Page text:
The hunger crisis in Nigeria: A deepening challenge

Nigeria, Africa’s most populous nation, is facing a severe hunger crisis. Millions of Nigerians struggle to access adequate and nutritious food, perpetuating a cycle of poverty and malnutrition among citizens.

A complex mix of factors, including economic instability, conflict, climate change, and governance policies fuels this situation. The International Rescue Committee (IRC), a global humanitarian aid, relief, and development non-governmental organisation, says that around 16 per cent of Nigerians will face severe food insecurity or hunger between June and August 2024.

Also, according to the United Nations, around 84 million Nigerians, representing about 37 per cent of the total population, live below the poverty line.

However, despite being one of the largest economies in Africa, the wealth disparity is stark, and economic growth has not translated into widespread prosperity.

The latest food inflation rate released by the National Bureau of Statistics confirmed a continuous hunger crisis in the country. According to the data, Nigeria recorded an average of 38.5 per cent of food inflation rate in 2024, with April showing the highest rate of 40.53 per cent.

While local farmers lament their inability to access farmlands due to insecurity, particularly in the northern part of the country, processors and other actors in the value chain attribute the rising food prices to increased transport fares following the removal of the fuel subsidy.

Our market survey data on food price changes over the last 12 months shows a continuous price increase without any drops.

Currently, a mudu of staple foods like rice, beans, and Garri sells for N2,500, N2,200, and N1,300, respectively, compared to their previous prices of N1,000, N800, and N400. Meanwhile, the minimum wage for civil servants remains at N30,000 despite rising fuel prices.

This means that many households in the country struggle daily to provide food for their families, especially given the current food inflation rate.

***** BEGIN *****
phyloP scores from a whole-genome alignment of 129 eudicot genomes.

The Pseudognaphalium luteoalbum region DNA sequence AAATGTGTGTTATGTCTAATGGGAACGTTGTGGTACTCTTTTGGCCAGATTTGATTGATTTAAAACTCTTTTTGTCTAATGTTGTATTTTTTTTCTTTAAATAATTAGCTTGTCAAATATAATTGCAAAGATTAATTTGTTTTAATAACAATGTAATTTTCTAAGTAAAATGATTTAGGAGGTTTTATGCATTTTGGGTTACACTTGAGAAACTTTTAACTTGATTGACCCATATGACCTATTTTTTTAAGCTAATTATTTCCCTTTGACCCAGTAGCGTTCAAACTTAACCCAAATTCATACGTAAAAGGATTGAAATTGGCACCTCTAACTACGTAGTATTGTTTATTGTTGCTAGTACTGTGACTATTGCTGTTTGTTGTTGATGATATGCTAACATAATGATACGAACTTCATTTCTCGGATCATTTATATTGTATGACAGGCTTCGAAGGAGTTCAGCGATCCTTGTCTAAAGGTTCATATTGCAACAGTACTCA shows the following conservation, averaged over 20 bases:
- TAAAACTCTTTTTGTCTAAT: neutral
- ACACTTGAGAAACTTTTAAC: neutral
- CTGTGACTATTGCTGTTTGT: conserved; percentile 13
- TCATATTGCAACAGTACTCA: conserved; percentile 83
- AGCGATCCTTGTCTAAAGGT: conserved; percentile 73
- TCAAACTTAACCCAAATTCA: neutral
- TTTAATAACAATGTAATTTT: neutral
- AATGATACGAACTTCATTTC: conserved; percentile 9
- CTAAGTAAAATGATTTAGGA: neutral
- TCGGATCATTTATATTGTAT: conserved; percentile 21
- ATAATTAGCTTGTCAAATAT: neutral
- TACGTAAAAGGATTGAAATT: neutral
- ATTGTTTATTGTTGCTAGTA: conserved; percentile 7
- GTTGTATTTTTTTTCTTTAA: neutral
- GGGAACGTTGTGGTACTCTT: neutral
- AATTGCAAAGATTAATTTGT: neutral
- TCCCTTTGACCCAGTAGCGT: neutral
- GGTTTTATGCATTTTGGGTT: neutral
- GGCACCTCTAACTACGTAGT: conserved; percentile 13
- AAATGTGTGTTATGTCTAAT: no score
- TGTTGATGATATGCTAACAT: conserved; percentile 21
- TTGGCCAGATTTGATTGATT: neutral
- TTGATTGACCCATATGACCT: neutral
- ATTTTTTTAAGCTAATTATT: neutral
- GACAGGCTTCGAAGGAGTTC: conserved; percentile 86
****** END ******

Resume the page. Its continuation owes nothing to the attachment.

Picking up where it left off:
The major factors contributing to the country’s hunger crisis include:

Economic instability

Economic instability is a major driver of hunger in Nigeria. The country heavily relies on oil exports for revenue, and fluctuations in global oil prices can drastically impact the national economy. For instance, the drop in oil prices in 2014 led to a recession in 2016, which had a lasting impact on food security.

Inflation, which affects food prices, has been another critical issue. When basic food items become too expensive, many families cannot afford sufficient food, leading to widespread hunger.

Conflict and Insecurity

Conflict, especially in northeastern Nigeria, has heightened the hunger situation. The Boko Haram insurgency, which began in 2009, has displaced millions of people. The conflict disrupts farming activities, reduces market access, and destroys infrastructure.

Displaced people often end up in overcrowded camps with inadequate food supplies. The conflict in the middle belt, primarily between herders and farmers, has also led to loss of livelihoods and increased food insecurity.

In November 2023, at least 15 rice farmers were reportedly killed in Borno state after suspected Boko Haram insurgents attacked three villages in the state, and it is estimated that farmer-herder clashes have led to the loss of over 60,000 lives over the years, with the north-central region mostly affected.

 Climate Change and Environmental Factors

Climate change is increasingly affecting Nigeria’s agricultural output. Irregular rainfall patterns, droughts, and floods have become more common, making farming unpredictable.